This is such a happy looking dessert and it promises to be as delicious as it looks.

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 I do like poach pears. Quite evident isn’t it? This is my third recipe for them. They are easy to eat and light on the tummy especially after a heavy meal. Truly, who can think of eating a cake or a pie after a meal of indulgence? I like to save those rich desserts for tea or as a diet killer after a paltry meal of poached chicken salad.

If you are thinking of substituting water for the alcohol, don’t bother. I tested that out for you.  It simply lacks the oomph of pears poached in alcohol and if you have had any kind of fruit poached in some kind of alcohol before, you can definitely taste the difference here and will be disappointed. Additions of cardamons, lemon peel, etcetera to make up for the alcohol won’t be the same. Stick to alcohol in this recipe. If you must, try instead a mix of alcohol and water.

The Yellowest Saffron Poached Pears

Prep: 15 minutes 
Cook: 20 minutes to 1 hour depending on how ripe pears are.
Inactive: Soak the saffron threads overnight for the best intensity of flavour and colour.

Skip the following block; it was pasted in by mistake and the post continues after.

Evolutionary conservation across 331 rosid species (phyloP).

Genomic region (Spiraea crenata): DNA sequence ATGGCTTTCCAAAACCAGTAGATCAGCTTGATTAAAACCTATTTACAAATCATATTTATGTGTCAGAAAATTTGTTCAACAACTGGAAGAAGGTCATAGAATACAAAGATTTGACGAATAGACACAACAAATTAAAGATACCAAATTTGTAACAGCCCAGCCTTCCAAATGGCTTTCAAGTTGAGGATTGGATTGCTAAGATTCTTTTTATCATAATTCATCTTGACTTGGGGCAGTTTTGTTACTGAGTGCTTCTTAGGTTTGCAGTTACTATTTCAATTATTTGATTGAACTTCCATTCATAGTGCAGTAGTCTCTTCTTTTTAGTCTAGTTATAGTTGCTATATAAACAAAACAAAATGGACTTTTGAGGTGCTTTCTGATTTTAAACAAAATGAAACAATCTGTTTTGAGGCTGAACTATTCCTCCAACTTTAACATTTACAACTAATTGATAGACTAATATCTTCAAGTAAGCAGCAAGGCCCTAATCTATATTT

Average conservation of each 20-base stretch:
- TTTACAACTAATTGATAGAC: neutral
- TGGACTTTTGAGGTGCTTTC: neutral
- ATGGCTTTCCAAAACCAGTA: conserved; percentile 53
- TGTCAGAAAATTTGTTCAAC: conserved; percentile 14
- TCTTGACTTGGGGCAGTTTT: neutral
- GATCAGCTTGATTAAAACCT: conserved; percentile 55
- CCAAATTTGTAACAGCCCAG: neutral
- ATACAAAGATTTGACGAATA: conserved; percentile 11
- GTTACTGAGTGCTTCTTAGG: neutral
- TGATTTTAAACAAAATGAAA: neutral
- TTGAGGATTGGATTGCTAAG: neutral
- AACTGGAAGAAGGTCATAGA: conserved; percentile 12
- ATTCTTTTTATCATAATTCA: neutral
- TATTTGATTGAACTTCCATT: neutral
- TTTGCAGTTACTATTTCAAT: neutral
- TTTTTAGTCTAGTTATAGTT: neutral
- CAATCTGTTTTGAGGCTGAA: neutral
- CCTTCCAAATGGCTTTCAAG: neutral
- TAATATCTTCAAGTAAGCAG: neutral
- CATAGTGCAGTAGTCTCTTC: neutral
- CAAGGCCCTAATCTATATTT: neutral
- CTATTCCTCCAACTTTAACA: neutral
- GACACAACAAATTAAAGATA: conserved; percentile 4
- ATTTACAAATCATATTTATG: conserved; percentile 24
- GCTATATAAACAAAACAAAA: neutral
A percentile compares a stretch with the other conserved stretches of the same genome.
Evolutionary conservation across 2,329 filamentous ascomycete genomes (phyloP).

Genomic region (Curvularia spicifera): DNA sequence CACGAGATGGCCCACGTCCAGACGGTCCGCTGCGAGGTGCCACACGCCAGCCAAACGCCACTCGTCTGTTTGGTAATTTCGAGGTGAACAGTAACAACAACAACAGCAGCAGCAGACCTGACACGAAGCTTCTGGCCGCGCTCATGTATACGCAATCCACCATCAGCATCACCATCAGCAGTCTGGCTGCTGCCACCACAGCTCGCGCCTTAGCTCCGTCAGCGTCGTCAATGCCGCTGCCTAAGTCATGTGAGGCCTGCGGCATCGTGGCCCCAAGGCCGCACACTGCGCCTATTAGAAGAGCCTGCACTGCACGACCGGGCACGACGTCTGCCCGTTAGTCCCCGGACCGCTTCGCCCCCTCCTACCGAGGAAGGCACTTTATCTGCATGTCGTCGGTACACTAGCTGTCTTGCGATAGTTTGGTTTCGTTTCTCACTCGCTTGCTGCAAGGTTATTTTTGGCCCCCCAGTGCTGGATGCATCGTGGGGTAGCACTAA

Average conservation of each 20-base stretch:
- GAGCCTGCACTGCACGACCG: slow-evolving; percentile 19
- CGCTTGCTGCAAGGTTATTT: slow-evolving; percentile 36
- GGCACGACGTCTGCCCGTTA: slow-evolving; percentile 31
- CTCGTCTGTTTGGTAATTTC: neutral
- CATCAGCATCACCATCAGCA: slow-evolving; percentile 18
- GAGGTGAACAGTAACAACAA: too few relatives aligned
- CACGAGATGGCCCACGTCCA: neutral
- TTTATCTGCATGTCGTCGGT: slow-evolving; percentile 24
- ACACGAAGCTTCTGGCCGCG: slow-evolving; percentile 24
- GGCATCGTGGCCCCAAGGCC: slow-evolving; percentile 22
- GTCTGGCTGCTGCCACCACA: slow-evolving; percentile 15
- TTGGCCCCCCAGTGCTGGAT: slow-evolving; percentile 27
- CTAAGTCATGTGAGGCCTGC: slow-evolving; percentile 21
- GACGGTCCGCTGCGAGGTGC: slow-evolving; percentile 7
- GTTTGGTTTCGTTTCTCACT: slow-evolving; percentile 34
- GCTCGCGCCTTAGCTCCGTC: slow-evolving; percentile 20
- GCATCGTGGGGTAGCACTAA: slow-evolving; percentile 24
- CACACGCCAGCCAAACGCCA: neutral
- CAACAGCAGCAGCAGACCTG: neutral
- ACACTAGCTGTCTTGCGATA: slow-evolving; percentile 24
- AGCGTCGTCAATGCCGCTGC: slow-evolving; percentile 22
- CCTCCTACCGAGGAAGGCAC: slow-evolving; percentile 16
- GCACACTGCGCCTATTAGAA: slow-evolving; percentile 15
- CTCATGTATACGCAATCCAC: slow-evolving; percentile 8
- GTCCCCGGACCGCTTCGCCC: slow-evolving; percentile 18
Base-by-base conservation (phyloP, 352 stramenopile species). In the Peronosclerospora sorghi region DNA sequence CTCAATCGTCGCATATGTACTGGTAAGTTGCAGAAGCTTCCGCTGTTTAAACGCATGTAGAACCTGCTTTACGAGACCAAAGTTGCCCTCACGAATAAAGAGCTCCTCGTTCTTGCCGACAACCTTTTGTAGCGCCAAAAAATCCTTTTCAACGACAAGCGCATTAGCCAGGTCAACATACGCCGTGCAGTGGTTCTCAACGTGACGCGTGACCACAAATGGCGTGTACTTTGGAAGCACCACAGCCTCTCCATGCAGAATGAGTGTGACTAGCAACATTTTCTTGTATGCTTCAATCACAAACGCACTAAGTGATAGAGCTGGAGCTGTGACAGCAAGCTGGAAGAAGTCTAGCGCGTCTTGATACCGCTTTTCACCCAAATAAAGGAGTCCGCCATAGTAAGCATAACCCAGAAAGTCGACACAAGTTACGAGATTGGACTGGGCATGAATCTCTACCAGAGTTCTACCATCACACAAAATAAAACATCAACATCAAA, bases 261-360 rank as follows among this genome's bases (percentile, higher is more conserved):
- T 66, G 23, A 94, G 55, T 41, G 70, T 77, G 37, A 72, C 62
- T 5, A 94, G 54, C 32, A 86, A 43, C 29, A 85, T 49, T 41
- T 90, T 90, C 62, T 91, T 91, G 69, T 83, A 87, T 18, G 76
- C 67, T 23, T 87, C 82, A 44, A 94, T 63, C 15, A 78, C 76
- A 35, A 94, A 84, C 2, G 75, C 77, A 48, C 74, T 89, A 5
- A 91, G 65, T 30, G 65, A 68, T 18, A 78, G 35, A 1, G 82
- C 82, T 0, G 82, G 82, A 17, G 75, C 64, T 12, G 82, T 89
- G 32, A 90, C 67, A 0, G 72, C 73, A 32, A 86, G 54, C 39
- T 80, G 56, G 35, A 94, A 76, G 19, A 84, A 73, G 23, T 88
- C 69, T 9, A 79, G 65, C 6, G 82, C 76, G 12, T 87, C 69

Level: Easy
Makes: 10 halved pears
Oven Temperature:
Can recipe be doubled? Yes.
Make ahead? Pears can be poached up to 5 days ahead. Cream can be mixed a day ahead.

Ingredients

Pears and poaching liquid
5 ripe but still firm pears*
1 bottle (750ml) dry/sweet white wine
OR
a mix of water and wine to your preference
3/4 cup sugar**
1 generous pinch (~1/4 teaspoon) saffron threads
1/4 cup of water
1 tiny pinch of tumeric powder***
3 – 4 segments of a star anise*
The cream
1 Tablespoon caster/icing sugar
Few drops of vanilla extract
To be mixed with any of these options:
(1) 1/2 cup Mascarpone and 1/2 cup heavy cream
(2) Use either all mascarpone or all heavy cream
OR replace cream with
Vanilla ice cream
Other toppings
zest of 1 large lemon (optional)
Edible flowers/leaves for decorations (optional)**
* Bosch, Anjou or Comice keeps its shape better but other varieties will also work.
** You might need more/less depending on how dry your choice of wine is.
*** Helps to intensify the yellow colour without the taste of tumeric (that is, if you don’t add more). Add less than more, colour will deepen with poaching and storing. Omit if you don’t have it.
* Gives it a subtle earthly flavour. Using too much tips the balance of flavours.
** I used basil flowers as I had them in my garden. Substitute with a sliver of fresh herb like basil (nothing too overpowering) or just leave them out. Once I rummaged through my vegetable drawer and found some watercress. I picked off the leaves and used that. You never know what you have if you don’t look.

Ingredients for poaching pears.

Method

Preparing saffron, pears, poaching liquid and making a cartouche
1. To get the best flavour and intensity of colour, soak the saffron threads in 1/4 cup of water the night before.
2. Peel, half and core the pears as I have done (refer to the process in the image above).